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Manual Reference Pages  -  GEO::POSTCODES::SELECTION (3)

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NAME

Geo::Postcodes::Selection - How to use the selection procedure/method of the Geo::Postcodes::* modules.

CONTENTS

INTRODUCTION

This document uses the fictious country Utopia (with country code ’U2’), and the rest of this document will refer to the non-existent module Geo::Postcodes::U2.

SELECTION

    selection procedure



 my @postcodes = Geo::Postcodes::U2::selection($field => $value);



This simple form will give a list of postcodes matching the specified field and value. Substitute ’U2’ by a valid country subclass. The fields can be anyone given by the Geo::Postcodes::U2::get_fields() call, and the value either a literal text or a regular expression. The resulting list of postcodes is sorted. An empty list is also returned if one ore more of the arguments are invalid, but this can be checked by using the verify_selectionlist procedure described later on.

It is possible to specify more than one field/value pair, but then the mode should be given (but it will default to ’and’ otherwise). Use as many field/value-pairs as required. The mode can be specified initially, between the field/value pairs, or not at all.

The following examples are equivalent:



 Geo::Postcodes::U2::selection(and, $field  => $value,
                                      $field2 => $value2);
 Geo::Postcodes::U2::selection(       $field  => $value,
                               and, $field2 => $value2);
 Geo::Postcodes::U2::selection(       $field  => $value,
                                      $field2 => $value2);



The field/value pairs are evaluated in the specified order, and the modes can be mixed freely:



 Geo::Postcodes::U2::selection($field1 => $value1,
                     and,    $field2 => $value2,
                     or,     $field3 => $value3,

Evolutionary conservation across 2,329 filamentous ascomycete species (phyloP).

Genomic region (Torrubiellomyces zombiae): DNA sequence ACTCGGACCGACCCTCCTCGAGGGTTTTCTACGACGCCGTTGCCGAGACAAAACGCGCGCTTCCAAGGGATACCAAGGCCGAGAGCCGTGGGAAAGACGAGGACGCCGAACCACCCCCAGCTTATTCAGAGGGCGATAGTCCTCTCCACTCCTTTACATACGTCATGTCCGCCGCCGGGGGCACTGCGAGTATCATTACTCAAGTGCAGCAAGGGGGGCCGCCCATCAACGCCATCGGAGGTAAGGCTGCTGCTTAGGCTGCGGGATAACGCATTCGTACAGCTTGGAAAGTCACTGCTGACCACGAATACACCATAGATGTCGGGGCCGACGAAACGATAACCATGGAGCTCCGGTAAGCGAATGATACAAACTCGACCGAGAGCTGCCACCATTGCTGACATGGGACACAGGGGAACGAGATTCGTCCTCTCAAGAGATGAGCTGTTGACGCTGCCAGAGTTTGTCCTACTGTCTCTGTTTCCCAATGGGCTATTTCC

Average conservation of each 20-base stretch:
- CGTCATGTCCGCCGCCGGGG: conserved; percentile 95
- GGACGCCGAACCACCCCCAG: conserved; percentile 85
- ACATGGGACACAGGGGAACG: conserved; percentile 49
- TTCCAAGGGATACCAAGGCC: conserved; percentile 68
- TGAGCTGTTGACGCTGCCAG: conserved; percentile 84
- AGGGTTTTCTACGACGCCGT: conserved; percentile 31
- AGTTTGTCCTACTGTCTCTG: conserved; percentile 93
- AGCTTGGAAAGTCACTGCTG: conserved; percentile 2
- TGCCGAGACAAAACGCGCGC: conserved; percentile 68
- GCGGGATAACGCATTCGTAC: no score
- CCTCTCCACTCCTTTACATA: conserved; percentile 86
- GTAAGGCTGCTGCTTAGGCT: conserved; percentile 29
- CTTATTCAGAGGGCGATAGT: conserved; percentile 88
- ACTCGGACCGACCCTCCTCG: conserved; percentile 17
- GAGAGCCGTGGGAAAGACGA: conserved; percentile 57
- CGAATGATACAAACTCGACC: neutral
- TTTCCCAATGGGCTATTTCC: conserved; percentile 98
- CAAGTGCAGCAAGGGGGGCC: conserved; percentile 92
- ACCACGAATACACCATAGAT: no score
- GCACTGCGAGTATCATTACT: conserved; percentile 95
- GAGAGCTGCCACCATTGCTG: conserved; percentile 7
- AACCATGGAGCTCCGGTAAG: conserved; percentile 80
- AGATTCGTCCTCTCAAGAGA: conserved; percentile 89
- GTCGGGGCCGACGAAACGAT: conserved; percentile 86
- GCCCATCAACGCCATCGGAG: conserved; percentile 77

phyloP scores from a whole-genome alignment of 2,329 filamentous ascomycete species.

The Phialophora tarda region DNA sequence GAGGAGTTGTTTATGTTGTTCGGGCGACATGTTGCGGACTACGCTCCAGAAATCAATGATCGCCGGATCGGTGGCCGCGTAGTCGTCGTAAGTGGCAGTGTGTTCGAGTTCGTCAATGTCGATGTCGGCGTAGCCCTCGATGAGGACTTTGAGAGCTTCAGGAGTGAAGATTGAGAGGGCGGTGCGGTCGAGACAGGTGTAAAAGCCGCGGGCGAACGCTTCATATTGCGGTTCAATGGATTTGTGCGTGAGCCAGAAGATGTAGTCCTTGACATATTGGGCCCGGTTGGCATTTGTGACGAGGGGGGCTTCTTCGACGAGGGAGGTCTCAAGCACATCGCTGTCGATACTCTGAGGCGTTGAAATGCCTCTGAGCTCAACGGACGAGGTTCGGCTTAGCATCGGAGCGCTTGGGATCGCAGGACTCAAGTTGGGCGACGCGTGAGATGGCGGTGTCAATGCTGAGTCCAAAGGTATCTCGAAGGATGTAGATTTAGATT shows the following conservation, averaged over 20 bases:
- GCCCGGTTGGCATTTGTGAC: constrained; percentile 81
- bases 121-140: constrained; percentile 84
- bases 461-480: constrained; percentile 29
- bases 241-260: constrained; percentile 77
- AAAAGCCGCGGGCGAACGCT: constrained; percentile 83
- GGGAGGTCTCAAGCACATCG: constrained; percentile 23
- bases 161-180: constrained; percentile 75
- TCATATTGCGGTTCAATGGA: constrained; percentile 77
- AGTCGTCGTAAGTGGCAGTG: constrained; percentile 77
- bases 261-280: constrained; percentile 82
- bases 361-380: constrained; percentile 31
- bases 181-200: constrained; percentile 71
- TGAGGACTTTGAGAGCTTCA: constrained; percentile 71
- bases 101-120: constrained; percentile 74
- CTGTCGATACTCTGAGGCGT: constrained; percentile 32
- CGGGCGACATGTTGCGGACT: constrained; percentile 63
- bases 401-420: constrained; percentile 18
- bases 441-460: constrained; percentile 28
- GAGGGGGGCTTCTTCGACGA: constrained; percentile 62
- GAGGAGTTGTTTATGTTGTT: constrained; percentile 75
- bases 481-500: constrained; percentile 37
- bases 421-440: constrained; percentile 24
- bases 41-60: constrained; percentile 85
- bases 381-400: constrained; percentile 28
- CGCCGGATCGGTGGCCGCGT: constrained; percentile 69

or not, $field3 => $value3,
                     and not, $field4 => $value4,
                     xor,    $field5 => $value5);



Modes

The modes (except ’all’, ’none’, ’not’, and ’one’) can be summarised by the following truth table:



 A  B | and and nand nand nor nor  or or  xnor xnor xor xor
      |     not      not      not     not      not      not
 -----+----------------------------------------------------
 0  0 |  0   0   1    1    1   0   0   1   1    0    0   1
 0  1 |  0   0   1    1    0   1   1   0   0    1    1   0
 1  0 |  0   1   1    0    0   0   1   1   0    1    1   0
 1  1 |  1   0   0    1    0   0   1   1   1    0    0   1



Using ’not’ after the mode negates the second argument, and the ’nxxx’ variants negate the result.
all All the postcodes. This mode is only legal as the first argument, and any additional arguments are silently ignored.



 my @postcodes = Geo::Postcodes::U2::selection(all);



This will return all the postcodes, as a sorted list.

This is the same as sort get_postcodes(). The object oriented version (see below for syntax) will return a postcode object for each postcode, and may be handy in some circumstances - if time and memory usage is of no concern. Otherwise create the postcode objects only when needed, inside a foreach-loop on the procedure version - or use selection_loop.

and The postcode is included in the result if it is included in <B>allB> the expressions.



 my @postcodes = Geo::Postcodes::U2::selection(
    $field1 => $value1, and, $field2 => $value2);



Return postcodes matching all the field/value pairs.

The computation will work faster if the field/value pairs are given with the one with the most matches first, and the one with the least matches last. given first